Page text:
Wednesday, July 13, 2011

The Second Indo Pakistani War



In 1965
India and Pakistan went to war over Jammu and Kashmīr a second time. Pakistan, dissatisfied with both multilateral and bilateral negotiations, again sought to wrest Jammu and Kashmīr from India through the use of force. This effort failed as India held its ground, and the war ended in a stalemate after almost two months of armed conflict. Although the second war over the territory was shorter than the first, the increased firepower of the two nations resulted in a more deadly war, with a total of about 6,800 battle casualties.

A -Events Before the War
A number of factors precipitated the second conflict over
Jammu and Kashmīr. In the wake of a border war between India and China in 1962, efforts by the United States and Britain to settle the territorial dispute had, like the UN mediation process, met with little success. Furthermore, India significantly expanded its defense spending after suffering losses in the border war against China. At a regional level, India had started to integrate Jammu and Kashmīr State into the rest of the country, such as bringing it under the jurisdiction of the Indian Supreme Court. All of these factors—the failure of diplomatic efforts, the growth of India’s military, and India’s efforts at integration—provoked Pakistani misgivings about the erosion of its claim to Kashmīr.

When rioting broke out in
Srīnagar in December 1963 following the theft of a holy relic from the Hazratbal mosque, the Pakistani leadership construed the anti-Indian tone of the disturbances as a sign of support for the merger of Kashmīr with Pakistan. Accordingly, Pakistani president Muhammad Ayub Khan and his foreign minister, Zulfikar Ali Bhutto, decided to try once again to wrest the territory from India.

B -Major Events During the War
Pakistani army personnel disguised as local Kashmīris began to infiltrate into the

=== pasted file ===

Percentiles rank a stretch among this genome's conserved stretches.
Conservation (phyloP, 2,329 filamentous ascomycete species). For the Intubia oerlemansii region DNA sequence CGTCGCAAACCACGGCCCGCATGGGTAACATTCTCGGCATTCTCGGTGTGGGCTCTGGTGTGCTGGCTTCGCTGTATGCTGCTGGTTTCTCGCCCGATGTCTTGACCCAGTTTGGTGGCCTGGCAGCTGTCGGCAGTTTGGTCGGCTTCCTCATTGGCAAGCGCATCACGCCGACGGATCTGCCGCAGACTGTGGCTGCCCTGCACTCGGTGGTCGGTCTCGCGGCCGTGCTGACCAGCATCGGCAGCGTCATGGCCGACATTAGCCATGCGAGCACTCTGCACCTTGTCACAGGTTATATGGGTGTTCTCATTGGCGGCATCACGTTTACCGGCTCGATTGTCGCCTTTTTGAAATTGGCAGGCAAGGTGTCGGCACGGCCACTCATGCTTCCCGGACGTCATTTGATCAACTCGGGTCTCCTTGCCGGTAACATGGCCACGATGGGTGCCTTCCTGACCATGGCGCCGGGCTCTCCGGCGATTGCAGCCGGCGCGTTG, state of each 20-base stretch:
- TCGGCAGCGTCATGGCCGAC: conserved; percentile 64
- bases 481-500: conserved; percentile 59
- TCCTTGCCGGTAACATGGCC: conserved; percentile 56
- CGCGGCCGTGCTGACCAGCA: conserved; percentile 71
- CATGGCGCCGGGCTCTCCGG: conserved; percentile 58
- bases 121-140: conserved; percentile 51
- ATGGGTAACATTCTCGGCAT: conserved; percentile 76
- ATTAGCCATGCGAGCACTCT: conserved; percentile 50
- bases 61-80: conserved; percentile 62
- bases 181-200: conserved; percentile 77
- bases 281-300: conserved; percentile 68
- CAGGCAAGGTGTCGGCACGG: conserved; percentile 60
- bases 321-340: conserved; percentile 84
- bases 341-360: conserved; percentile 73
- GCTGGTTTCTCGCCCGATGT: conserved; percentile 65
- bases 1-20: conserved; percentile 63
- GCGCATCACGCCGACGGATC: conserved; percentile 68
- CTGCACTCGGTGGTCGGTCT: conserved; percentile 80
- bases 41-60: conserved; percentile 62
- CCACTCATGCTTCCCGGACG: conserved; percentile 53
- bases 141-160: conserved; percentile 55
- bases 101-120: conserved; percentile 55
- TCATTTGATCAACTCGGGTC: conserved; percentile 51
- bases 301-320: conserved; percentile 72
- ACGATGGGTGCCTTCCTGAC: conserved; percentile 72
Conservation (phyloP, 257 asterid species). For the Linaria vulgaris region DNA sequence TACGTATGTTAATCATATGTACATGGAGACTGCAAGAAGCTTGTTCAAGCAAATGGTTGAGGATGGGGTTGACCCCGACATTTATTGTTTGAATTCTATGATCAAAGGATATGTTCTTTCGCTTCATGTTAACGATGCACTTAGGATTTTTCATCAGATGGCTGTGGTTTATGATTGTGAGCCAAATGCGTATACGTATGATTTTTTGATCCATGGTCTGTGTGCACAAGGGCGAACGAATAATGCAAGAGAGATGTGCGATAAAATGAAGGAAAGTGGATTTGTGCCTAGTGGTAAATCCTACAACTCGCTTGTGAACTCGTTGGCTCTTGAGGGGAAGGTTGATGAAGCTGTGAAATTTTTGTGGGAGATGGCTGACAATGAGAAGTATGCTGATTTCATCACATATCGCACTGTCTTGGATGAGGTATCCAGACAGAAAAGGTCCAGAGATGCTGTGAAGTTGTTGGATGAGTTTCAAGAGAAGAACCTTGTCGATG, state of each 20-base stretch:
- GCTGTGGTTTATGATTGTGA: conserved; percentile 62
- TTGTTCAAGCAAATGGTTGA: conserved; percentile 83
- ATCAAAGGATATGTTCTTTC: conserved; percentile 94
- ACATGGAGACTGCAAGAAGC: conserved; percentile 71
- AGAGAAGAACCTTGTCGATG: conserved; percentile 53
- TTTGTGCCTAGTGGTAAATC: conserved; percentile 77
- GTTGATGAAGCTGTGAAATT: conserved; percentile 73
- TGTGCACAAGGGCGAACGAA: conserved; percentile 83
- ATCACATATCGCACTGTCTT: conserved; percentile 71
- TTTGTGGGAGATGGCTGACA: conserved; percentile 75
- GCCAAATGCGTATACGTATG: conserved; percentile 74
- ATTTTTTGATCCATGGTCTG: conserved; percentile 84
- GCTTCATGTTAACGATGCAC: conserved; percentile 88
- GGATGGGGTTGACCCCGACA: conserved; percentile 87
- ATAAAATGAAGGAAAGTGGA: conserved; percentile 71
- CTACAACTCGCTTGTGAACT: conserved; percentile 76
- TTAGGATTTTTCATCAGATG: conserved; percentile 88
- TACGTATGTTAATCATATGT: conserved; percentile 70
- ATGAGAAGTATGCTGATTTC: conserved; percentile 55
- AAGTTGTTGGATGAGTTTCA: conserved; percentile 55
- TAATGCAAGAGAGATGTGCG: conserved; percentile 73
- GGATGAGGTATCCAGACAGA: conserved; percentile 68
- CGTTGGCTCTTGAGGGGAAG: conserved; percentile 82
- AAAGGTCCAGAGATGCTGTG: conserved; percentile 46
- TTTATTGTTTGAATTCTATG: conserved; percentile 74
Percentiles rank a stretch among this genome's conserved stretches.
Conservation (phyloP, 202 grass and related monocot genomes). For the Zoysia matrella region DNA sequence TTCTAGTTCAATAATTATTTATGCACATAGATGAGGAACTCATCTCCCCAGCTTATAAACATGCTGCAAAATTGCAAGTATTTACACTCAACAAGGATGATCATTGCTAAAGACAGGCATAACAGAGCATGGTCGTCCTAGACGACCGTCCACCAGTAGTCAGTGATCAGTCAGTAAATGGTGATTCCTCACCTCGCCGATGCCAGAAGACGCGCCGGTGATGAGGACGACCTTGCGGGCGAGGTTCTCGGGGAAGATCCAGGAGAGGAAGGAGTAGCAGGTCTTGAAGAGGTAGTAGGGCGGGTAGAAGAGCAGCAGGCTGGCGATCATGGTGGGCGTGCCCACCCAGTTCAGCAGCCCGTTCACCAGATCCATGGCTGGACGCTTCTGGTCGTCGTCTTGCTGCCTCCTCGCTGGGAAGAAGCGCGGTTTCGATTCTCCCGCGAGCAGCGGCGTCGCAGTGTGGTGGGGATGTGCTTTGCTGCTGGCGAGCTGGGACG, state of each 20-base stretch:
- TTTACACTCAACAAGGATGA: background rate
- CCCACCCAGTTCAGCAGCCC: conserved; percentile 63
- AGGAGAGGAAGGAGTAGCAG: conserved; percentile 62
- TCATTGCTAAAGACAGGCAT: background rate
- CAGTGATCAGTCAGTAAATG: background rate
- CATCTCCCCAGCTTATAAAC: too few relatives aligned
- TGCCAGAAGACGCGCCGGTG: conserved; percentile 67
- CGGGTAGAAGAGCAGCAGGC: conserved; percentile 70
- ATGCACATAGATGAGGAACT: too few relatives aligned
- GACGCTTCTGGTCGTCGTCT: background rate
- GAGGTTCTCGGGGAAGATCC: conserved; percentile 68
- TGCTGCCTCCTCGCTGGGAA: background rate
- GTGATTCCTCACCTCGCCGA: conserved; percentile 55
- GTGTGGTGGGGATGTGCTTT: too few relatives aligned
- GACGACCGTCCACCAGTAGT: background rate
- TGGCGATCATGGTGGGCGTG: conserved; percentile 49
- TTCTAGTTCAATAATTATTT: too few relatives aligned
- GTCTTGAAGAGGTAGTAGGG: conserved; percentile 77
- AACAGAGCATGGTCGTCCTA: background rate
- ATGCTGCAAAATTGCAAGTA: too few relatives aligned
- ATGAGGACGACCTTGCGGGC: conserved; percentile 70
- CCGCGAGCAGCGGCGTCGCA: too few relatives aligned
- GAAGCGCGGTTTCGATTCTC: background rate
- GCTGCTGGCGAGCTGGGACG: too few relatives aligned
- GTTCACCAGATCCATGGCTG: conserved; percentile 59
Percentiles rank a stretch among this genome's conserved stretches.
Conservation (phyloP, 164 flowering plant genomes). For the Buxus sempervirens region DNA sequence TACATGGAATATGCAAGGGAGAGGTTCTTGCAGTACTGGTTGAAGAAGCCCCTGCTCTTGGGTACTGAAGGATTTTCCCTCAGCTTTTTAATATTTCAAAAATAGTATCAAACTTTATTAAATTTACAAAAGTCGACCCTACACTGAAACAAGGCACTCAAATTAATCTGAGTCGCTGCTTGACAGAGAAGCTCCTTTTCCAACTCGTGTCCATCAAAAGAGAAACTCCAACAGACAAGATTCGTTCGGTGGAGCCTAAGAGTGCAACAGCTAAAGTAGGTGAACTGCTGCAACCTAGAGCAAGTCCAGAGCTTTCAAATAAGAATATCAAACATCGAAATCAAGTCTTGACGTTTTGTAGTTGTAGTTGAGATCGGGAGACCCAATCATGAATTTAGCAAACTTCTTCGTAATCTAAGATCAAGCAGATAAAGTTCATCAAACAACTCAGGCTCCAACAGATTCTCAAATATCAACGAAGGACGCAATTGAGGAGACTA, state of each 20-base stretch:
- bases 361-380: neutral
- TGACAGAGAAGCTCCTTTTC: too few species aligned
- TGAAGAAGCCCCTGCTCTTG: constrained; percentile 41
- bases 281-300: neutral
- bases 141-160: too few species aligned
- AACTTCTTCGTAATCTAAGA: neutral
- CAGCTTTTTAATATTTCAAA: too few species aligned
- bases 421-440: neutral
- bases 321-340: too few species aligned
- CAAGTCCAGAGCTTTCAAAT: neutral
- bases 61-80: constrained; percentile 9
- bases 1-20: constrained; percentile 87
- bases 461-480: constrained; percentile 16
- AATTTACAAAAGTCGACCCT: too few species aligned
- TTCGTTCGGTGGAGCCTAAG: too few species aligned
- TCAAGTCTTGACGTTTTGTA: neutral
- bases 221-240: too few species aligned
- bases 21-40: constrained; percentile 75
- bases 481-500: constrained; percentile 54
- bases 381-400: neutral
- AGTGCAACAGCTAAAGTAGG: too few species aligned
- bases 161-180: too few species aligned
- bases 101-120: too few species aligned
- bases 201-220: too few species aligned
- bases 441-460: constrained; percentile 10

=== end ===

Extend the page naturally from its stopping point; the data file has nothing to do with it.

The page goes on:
Kashmīr Valley in early August 1965. Once they entered the valley, the infiltrators intended to foment a rebellion among Kashmīri Muslims. The strategy, known as Operation Gibraltar, went awry from the very outset, however. The Kashmīris did not respond as expected; instead, they turned the infiltrators over to the local authorities. Accordingly, the Indian army moved to secure the border and on August 15 scored a major victory after a prolonged artillery barrage. Attacks and counterattacks followed in quick succession.

On September 1 the Pakistanis opened a new front in the southern sector, catching Indian forces unprepared. Indian forces responded with air strikes, leading to Pakistani retaliation. On September 5 the Pakistanis made a significant thrust into
Indian territory that threatened to cut off Jammu and Kashmīr State from the rest of India. The following day Indian troops crossed the international border in the Pakistani province of Punjab near its capital of Lahore. Faced with this threat to Lahore, the Pakistanis launched a counterattack at Khem Karan in the neighboring Indian state of Punjab. This attack, spearheaded by the Pakistani First Armored Division, was anticipated by the Indian forces and failed, with Pakistani forces suffering major losses.

C -Events After the War
By mid-September the war had reached a stalemate, and the United Nations Security Council passed a resolution calling for a cease-fire. The Indian government accepted the cease-fire resolution on September 21, as did the Pakistani government the following day. The two parties subsequently attended Soviet-hosted peace talks in
Toshkent (Tashkent), the capital of the Uzbek Soviet Socialist Republic (present-day Uzbekistan). On January 10 the two sides signed the Toshkent Agreement and reestablished the CFL as the de facto border in Jammu and Kashmīr


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